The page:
On Friday night while driving around Boston I was listening to NPR, and Terry Gross (I think) interviewed a BBC reporter in Baghdad to discuss the horrific bombings in which two women with Down syndrome were used to detonate explosives among dozens of innocent Iraqis. Terry talked about the changing tactics by insurgent groups. Terry said that suicide bombings have not killed nearly as many people as the sectarian violence has. I asked myself (I have asked this before) if suicide bombings are not sectarian violence. Is suicide bombing not the worst form of sectarian violence, since the victims always include women and children? Or does suicide bombing not fit the definition of "sectarian violence" because the victims may also be Sunni Arabs? Certainly there were Sunni Arabs (CHILDREN) among the dead and injured. Or is it sectarian violence only if the Shia militias strike back, killing innocent Sunni Arabs? No, I still contend that this is an example of sectarian violence. I still wonder what people are thinking when they say that the sectarian violence started after the bombing of the Askariya shrine.

PS: I just realized that the bombings at the pet markets were not suicide bombings - nobody actually committed suicide! I guess this was not clear at the time Terry did the interview Friday night. Still it is an example of sectarian violence, in my opinion, and so are most suicide bombings in Iraq.

Friday, February 01, 2008

The "resistance" strikes Iraqis

I wonder if the suicide bomber was "Safavid".  I wonder if her handlers are Shia. Do the bombers realize that this only prolongs the occupation?  Or is their goal only to make Iraqis hate the current government and long for the days of Saddam? Or is this just another strike at "apostates" on the anniversary (on the Islamic calendar) of the bombings of the Askariya shrine, similar to what happened last year?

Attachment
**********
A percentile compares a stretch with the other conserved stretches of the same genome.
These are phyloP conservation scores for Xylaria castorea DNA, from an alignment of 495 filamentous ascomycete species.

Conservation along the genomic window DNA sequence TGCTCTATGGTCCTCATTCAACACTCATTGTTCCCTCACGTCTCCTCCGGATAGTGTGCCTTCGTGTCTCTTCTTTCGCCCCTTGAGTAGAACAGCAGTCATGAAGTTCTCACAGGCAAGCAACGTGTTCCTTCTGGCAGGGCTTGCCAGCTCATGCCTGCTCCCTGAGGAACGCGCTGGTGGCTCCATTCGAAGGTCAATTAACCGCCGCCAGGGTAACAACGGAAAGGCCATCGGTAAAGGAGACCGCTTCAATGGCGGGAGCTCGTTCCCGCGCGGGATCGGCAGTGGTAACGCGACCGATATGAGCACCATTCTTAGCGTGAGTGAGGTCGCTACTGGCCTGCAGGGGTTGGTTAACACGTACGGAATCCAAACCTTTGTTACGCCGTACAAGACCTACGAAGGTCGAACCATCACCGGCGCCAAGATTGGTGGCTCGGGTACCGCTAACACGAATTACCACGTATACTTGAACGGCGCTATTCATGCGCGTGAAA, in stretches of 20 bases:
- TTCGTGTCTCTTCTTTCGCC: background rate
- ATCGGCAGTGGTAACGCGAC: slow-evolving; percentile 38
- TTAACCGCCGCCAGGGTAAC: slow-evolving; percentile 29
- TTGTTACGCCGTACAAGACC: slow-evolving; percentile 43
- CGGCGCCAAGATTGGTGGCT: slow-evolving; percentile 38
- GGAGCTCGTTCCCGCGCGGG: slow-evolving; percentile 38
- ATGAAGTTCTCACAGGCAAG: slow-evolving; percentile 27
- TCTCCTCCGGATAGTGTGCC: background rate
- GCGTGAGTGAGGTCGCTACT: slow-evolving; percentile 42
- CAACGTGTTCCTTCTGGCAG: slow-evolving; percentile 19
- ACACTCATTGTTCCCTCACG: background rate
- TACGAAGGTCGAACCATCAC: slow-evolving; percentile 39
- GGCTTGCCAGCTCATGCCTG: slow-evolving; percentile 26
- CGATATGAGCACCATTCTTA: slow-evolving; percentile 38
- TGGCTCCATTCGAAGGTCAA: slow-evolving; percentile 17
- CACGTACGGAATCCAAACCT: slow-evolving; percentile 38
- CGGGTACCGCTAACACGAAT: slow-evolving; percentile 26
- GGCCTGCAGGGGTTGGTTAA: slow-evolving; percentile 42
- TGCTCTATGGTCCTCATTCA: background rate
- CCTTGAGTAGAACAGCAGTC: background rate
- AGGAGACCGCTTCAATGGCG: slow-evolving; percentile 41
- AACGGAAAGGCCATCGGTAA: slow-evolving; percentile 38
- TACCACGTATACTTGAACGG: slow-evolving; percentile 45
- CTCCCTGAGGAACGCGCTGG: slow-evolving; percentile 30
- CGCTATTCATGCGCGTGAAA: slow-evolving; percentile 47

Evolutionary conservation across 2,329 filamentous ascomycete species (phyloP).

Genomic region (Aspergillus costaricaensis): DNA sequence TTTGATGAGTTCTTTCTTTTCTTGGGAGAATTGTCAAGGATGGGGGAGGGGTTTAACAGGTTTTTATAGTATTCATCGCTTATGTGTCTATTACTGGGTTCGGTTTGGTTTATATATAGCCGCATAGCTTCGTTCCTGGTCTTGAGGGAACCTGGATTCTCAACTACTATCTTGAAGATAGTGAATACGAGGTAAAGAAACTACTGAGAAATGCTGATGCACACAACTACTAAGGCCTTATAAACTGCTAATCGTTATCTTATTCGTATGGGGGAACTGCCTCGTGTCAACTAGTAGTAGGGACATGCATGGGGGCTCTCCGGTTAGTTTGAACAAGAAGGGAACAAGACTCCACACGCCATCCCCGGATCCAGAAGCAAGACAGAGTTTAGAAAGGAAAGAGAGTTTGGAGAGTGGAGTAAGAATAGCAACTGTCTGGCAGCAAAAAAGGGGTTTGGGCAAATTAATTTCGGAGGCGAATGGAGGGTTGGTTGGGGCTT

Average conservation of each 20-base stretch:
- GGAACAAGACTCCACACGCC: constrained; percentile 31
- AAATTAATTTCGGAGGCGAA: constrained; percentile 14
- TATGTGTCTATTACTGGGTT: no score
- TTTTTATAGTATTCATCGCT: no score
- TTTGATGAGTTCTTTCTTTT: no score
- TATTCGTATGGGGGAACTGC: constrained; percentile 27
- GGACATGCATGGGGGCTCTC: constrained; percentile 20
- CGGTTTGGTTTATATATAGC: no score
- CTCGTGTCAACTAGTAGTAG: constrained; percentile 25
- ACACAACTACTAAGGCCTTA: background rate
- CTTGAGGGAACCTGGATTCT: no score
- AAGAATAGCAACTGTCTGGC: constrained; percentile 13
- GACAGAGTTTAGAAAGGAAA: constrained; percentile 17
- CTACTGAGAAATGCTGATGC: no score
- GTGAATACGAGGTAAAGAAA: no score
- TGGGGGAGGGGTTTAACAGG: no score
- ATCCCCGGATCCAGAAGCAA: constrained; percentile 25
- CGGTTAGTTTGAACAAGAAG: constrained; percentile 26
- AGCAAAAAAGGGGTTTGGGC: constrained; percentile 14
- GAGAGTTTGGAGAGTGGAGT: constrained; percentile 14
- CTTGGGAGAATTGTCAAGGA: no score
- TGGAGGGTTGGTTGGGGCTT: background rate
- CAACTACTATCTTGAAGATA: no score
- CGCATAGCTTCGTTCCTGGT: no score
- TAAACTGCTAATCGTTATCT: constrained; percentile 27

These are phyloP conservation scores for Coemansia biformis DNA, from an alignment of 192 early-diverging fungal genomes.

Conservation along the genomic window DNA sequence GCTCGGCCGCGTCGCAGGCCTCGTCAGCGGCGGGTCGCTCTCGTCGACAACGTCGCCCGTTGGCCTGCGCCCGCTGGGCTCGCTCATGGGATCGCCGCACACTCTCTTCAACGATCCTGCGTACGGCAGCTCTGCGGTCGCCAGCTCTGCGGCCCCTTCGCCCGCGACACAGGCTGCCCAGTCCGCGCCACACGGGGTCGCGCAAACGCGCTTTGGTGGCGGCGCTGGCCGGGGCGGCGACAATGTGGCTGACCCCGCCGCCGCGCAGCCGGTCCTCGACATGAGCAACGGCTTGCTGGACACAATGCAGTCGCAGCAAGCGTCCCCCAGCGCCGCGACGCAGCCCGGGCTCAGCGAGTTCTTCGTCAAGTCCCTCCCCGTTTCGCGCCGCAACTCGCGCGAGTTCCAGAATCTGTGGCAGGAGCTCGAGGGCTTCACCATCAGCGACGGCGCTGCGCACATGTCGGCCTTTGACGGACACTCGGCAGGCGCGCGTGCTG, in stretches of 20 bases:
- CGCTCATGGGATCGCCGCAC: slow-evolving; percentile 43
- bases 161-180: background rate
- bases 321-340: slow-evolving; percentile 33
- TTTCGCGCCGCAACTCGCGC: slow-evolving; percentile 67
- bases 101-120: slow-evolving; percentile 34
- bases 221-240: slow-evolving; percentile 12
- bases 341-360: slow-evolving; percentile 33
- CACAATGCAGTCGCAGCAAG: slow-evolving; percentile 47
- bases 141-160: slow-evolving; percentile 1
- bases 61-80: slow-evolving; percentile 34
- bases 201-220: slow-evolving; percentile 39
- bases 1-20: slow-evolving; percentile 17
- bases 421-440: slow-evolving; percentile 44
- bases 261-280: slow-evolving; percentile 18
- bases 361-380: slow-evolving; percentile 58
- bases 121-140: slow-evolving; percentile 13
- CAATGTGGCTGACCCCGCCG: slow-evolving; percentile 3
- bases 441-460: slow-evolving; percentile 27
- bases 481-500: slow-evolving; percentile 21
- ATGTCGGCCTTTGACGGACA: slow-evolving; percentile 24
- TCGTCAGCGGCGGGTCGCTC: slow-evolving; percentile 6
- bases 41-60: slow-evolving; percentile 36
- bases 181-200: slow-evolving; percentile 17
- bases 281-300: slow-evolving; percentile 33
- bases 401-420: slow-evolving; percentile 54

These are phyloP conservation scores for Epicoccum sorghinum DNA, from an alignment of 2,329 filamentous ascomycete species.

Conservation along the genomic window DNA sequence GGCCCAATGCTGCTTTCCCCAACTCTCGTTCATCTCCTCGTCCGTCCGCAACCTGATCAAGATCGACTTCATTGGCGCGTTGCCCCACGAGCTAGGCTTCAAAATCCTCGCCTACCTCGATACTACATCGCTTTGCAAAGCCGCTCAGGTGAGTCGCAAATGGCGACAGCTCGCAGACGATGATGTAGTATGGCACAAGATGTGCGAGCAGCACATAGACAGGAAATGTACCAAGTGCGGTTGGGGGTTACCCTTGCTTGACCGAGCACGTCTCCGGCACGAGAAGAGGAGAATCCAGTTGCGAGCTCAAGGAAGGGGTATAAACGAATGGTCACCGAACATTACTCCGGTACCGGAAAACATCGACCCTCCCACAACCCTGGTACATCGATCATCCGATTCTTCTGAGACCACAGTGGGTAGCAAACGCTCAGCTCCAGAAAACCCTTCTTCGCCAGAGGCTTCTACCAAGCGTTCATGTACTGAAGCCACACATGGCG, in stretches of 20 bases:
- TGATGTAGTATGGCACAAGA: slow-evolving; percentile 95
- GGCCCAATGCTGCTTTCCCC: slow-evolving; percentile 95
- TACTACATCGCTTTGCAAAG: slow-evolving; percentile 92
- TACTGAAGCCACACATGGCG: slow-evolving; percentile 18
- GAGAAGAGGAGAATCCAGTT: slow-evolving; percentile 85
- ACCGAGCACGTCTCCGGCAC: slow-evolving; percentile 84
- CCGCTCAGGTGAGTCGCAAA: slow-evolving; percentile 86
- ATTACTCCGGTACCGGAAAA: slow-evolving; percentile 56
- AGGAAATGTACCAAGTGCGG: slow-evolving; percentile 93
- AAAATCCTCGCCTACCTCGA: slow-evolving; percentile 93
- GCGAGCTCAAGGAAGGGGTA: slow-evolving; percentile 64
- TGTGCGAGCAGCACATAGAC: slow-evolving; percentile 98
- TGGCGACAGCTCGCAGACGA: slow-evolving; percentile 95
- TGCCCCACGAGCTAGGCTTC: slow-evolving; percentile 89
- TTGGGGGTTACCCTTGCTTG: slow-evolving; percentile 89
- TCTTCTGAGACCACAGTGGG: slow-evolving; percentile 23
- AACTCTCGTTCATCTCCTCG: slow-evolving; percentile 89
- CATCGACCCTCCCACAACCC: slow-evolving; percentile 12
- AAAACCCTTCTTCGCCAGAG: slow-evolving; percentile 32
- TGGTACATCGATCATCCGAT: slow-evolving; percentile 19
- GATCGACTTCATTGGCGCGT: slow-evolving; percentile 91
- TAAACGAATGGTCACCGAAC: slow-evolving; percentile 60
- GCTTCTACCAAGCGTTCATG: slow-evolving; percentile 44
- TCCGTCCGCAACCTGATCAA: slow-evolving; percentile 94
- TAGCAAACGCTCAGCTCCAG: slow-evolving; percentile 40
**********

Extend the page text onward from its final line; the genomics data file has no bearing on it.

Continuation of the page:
Update: The AP reports "Remote-controlled explosives strapped to two mentally retarded women detonated in a coordinated attack on Baghdad pet bazaars Friday, Iraqi officials said, killing at least 73 people in the deadliest day since the U.S. sent 30,000 extra troops to the capital last spring."

Update II: Alaa the Mesopotamian has also posted about this horror.
Two bombs in busy Baghdad animal markets have killed at least 64 people.
The blasts, at least one of which was detonated by a female suicide bomber, came within 20 minutes of each other.

Friday morning's death toll was the city's highest since violence fell in the wake of a US troop surge in the second half of 2007.

Correspondents say a fragile sense of normality in the capital had followed significant security improvements since the troop surge.

A ceasefire announced in August by the Mehdi Army militia of Shia cleric Moqtada Sadr, as well as the emergence of local Sunni militia armed by the US military that took on al-Qaeda in Iraq, have also contributed to the sense of security.

Confidence shattered

But that renewed confidence could be shattered by Friday's deadly bombings, the worst to hit the Iraqi capital since three car bombs killed 80 people last 1 August.

The blasts came shortly before the call to Friday prayers when many Iraqis were out shopping or meeting friends.

The first device was detonated by a female suicide bomber at around 1020 local time (0720GMT) in the popular Ghazil animal market, killing at least 46 people and injuring a further 80.

A popular spectacle for Baghdadis, the animal market only opens on Fridays and regularly draws large crowds, despite having been targeted by bombers twice in 2007.

Piled into wheelbarrows

Just 20 minutes after the first explosion, a second bomb tore through another crowded market in the Jadida area of east Baghdad, killing at least 18 people and injuring 30.

Map of Baghdad city

Police and medical officials piled the dead and injured into wheelbarrows, cars and the back of pick-up trucks to be transported to five hospitals across the city.

An official at the capital's Kindi hospital said at least 30 bodies had been received.

"We have a disaster here," he said. "There are too many bodies to count."